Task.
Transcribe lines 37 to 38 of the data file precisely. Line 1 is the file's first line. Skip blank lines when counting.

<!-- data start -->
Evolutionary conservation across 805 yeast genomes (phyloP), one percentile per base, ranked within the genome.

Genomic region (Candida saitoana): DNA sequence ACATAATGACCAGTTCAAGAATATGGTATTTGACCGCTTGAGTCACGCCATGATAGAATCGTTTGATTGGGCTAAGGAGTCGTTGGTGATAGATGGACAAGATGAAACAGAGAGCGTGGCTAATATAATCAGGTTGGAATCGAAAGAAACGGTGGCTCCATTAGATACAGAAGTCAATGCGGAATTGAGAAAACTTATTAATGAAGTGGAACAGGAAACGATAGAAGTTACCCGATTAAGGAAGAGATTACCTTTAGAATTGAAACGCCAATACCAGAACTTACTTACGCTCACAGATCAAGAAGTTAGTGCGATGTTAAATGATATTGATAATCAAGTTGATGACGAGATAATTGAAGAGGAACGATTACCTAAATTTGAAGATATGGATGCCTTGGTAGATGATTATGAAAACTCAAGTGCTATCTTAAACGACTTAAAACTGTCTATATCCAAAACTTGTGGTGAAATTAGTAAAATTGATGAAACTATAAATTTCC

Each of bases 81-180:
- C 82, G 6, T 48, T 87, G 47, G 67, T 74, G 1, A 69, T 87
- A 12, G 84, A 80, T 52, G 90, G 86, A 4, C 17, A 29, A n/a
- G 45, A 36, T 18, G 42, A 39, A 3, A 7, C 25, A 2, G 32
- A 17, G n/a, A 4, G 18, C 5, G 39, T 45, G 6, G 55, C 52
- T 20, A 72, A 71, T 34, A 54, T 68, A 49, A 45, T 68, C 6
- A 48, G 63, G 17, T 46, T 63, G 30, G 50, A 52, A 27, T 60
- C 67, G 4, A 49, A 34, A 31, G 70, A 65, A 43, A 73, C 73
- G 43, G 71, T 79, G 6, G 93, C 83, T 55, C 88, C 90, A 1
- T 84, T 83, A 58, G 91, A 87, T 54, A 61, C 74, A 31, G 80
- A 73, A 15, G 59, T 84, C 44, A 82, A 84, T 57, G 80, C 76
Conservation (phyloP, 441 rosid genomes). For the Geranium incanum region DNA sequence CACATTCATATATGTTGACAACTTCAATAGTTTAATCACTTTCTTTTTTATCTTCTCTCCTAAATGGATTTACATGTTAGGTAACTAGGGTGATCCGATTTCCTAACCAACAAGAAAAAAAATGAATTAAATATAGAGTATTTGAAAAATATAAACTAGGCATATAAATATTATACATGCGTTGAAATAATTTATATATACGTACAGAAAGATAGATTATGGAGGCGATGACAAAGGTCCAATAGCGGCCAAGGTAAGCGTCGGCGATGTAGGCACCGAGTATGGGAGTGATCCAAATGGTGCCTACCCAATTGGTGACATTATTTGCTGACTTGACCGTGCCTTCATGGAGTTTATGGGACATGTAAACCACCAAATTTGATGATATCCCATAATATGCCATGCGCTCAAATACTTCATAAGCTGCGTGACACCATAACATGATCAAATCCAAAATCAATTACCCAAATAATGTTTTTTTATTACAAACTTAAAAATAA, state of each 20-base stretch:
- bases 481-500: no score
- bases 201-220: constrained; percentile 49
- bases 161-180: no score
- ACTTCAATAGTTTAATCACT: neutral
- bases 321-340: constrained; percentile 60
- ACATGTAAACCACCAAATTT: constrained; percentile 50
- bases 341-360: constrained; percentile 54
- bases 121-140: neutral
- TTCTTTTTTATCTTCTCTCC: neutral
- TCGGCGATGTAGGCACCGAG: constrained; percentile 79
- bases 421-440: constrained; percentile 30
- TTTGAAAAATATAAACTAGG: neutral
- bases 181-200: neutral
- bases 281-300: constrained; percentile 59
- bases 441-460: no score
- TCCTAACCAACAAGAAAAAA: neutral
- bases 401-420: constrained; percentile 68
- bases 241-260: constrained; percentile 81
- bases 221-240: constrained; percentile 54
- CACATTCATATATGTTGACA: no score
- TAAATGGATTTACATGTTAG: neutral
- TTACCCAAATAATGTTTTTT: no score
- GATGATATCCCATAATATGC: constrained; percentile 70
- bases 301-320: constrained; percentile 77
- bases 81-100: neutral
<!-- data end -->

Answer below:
- GATGATATCCCATAATATGC: constrained; percentile 70
- bases 301-320: constrained; percentile 77